No.

Make the FF tree.
For a given face with index faceIndex get the adjFaceIndices List.
Loop again (for j = 0 …)
if(i=j)continue.
If they Intersect (commonIndex) this is the “opposite” to face index.
your loop is {faceIndex, i, common index, j}.
Store in a loop connectivity tree
inner loop end
outer loop end.

For instance: face 2 loops with faces 1,0,29 whilst has adjacent faces 1,3,29,31,32.

(Aris Nikolopoulos) #52

You’re talking to me in terms of data when I’m talking in terms of geometric principles…
for the moment I’m researching the behaviour of conical faces…
(walk before you fly)
I hope I’ll find relative papers in the present you sent me!
So far in the books I’ve found, everybody talks about face offseting via conical faces but the way they work is a black box.

You are in confusion (get decent Vodka supplies ASAP): Are you a designer willing to take on the world OR some Academic lost in translation?

Why this happened? Because Westerners (and especially Greeks) are trained to act alone (in the name of “progress” and individuality and “freedom of will”) without guidance. You need a sensei: The man dictates what to do without questions and arguments. Many many years after blindly obeying his orders you understand what he meant … and you become a sensei.

Elementary my dear Watson.

(Aris Nikolopoulos) #54

This whole discussion is a cry for guidance!
(in geometry though, not programming)

Everything that the Lord says and does have a hidden meaning. Many many years after you may get the gist (and be a happy bunny).

Guidance has meaning if the trainee has no opinion.

Doing in real-life what you are really after without code is impossible.

The challenge in our trade IS NOT the idea The challenge is making it happen with an optimum way (moral, scope, cost, engineering, aesthetics, resistance in time).

(Aris Nikolopoulos) #56

The LOD does not help me understand the elemental geometric principles involved so I have to discover them one by one while searching in the dark…

See nephew Anton over there? Said to me: Lord teach me how to buy and ride superbikes (kinda a ZX10-R and the likes). Lord said: a noble scope that one … but are you willing to pay with your life the privilege … if @^%@ happens? Anton said: no way. Lord said: go buy a Toyota Prius.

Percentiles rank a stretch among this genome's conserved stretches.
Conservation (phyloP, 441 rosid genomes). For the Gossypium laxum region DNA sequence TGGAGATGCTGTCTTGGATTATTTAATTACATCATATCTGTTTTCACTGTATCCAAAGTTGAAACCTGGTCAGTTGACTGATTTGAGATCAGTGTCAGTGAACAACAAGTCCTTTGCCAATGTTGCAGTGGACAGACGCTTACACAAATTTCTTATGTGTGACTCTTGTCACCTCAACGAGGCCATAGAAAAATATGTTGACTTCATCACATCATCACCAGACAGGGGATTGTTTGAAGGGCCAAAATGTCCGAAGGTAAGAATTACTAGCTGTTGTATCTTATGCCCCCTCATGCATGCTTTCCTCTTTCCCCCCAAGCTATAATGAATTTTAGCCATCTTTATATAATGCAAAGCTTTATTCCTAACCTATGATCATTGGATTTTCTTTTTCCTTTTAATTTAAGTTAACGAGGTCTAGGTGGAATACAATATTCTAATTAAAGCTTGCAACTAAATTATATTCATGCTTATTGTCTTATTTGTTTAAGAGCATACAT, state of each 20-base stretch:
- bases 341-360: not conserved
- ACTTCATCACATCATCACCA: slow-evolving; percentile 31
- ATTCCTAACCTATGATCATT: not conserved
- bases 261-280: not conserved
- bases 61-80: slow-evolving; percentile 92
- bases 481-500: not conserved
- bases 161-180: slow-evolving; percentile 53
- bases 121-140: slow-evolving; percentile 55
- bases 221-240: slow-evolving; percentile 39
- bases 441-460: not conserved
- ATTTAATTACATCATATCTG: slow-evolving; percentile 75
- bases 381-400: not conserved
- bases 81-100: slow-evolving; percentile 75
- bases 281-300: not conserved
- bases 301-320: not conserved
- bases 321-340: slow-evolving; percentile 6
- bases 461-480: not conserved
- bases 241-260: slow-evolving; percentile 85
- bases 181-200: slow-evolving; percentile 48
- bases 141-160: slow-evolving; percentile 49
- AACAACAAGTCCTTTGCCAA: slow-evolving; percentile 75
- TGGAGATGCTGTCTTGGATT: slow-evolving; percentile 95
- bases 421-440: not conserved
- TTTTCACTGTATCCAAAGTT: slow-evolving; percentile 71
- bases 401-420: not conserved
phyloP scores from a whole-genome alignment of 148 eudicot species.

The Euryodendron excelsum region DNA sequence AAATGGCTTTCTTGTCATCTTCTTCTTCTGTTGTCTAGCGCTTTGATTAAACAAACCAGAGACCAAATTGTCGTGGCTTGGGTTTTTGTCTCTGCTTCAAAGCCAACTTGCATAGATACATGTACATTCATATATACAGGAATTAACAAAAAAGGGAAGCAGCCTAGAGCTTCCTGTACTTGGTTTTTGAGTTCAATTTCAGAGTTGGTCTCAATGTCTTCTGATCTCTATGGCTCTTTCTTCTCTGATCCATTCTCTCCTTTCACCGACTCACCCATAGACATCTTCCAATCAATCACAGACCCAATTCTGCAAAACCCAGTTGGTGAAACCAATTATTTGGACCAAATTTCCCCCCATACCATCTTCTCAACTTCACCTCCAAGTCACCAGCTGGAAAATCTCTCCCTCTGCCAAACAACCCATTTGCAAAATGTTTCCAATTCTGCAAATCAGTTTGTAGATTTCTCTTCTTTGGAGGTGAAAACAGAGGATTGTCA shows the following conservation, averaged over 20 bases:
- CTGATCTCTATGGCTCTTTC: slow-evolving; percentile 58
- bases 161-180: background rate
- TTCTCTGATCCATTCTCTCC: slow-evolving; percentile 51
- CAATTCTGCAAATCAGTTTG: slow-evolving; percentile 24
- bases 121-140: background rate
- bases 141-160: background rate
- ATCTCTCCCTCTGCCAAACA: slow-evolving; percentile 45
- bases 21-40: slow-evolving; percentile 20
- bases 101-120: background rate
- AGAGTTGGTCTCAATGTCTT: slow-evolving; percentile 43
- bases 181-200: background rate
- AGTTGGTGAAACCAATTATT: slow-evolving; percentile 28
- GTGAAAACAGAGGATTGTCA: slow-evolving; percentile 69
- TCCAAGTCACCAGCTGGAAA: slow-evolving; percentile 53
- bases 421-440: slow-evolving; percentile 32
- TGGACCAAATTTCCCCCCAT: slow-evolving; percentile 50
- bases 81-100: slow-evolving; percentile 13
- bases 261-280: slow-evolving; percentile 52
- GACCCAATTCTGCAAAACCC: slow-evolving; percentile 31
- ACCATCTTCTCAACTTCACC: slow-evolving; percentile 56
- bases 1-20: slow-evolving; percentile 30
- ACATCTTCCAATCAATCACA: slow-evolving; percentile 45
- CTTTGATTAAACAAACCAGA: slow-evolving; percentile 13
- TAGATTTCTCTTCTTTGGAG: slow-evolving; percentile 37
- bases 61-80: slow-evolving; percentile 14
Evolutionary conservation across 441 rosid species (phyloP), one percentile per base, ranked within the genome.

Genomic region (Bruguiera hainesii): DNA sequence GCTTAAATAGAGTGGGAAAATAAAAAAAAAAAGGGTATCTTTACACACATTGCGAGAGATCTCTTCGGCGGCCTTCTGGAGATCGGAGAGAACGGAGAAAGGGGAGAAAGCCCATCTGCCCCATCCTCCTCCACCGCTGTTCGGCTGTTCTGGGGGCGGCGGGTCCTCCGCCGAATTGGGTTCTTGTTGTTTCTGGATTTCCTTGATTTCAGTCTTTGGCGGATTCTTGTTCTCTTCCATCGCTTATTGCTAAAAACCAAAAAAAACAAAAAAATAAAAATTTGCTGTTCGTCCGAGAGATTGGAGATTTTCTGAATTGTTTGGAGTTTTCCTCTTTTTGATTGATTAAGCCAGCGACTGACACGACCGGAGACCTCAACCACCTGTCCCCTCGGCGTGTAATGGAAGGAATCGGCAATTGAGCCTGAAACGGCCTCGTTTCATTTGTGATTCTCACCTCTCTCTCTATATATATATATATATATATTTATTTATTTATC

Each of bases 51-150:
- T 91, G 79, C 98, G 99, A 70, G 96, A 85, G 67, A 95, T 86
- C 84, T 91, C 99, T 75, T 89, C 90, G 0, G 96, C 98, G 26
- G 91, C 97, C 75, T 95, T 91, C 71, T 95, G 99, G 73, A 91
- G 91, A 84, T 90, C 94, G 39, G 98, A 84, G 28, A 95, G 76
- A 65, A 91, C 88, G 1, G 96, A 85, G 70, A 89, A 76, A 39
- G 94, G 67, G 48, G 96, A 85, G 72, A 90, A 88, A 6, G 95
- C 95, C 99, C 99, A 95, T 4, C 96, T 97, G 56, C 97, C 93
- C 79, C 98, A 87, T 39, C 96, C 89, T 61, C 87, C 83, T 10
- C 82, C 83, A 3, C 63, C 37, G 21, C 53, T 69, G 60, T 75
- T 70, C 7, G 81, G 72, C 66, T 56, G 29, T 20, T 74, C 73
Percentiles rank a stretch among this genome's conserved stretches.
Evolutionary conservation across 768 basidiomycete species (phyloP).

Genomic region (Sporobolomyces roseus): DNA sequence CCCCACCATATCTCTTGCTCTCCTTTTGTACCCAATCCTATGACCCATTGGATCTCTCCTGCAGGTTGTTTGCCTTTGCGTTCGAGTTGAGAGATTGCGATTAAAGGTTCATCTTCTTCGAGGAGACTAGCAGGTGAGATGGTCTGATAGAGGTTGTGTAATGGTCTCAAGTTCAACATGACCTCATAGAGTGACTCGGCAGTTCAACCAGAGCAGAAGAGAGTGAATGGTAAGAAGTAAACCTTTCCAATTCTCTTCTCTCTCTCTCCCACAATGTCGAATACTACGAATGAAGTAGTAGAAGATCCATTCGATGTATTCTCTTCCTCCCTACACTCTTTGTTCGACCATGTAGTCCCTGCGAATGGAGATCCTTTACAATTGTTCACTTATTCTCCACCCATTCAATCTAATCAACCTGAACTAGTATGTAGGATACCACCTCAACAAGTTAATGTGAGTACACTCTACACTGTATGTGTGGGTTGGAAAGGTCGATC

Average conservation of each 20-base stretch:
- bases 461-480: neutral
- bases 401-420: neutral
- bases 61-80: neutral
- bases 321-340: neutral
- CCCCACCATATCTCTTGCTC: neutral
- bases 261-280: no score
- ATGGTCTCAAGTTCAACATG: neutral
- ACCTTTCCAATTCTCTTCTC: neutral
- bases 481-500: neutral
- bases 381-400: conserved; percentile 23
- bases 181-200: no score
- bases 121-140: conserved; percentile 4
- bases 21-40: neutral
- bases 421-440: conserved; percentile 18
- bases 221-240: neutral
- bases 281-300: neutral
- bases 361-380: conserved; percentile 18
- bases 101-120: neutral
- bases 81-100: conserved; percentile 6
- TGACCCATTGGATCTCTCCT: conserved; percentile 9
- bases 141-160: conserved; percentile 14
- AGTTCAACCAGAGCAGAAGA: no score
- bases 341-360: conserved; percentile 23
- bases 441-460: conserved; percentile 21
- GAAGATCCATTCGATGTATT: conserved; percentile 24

1M Q: Did the Lord helped Anton?

(Aris Nikolopoulos) #58

In the mean time, for anyone who like me wants to get a better understanding on the subject, a great source is this video:

In the mean time a lesson on high efficiency:

1. We’ve seen that offsetting a Mesh via the Mesh Offset Method is NOT safe: we must check clash/non manifold situations (see some replies above).
2. Thus we need to work on Normals. But these are indexed according the Mesh Vertices that is NOT the same as indexing on Topology Vertices…
3. Since we have “loop beams” as target (each OEM mesh face is a stand alone collection of 3 or 4 (tri/quad mesh) perimeter [torsion free acc to tol] beams that are at some clearance distance from any adjacent combo) the fastest way to get the loop is a FE connectivity tree. But this means that we must work on Mesh.TopologyEdges collections (since these are used for FE connectivity). This means that our 'beams" are kinda like “lofting” an edge VSthe offset edge.
4. But due to 2 we need to “remap” the edge topology vertices indices to vertices indices (Method available for that).
5. So a VE connectivity on the initial mesh (the one to offset) actually gets the indices of the mesh “beam” faces as well since their creation is using Topology Edges indexing. So we have the loop instantly … and the rest are history.

If you combine all the above you get at least 30 times faster results (all checks included) VS the orthodox way (using VV connectivity for the beams). If you are after Breps the time required is ~100 times more (say from 20 milliseconds to 2000+).

(Aris Nikolopoulos) #60

a speech by the Baron of discrete geometry on the basics. (I could only follow up to the middle of the video)
and a read for deeper understanding:
http://www.geometrie.tugraz.at/wallner/focal.pdf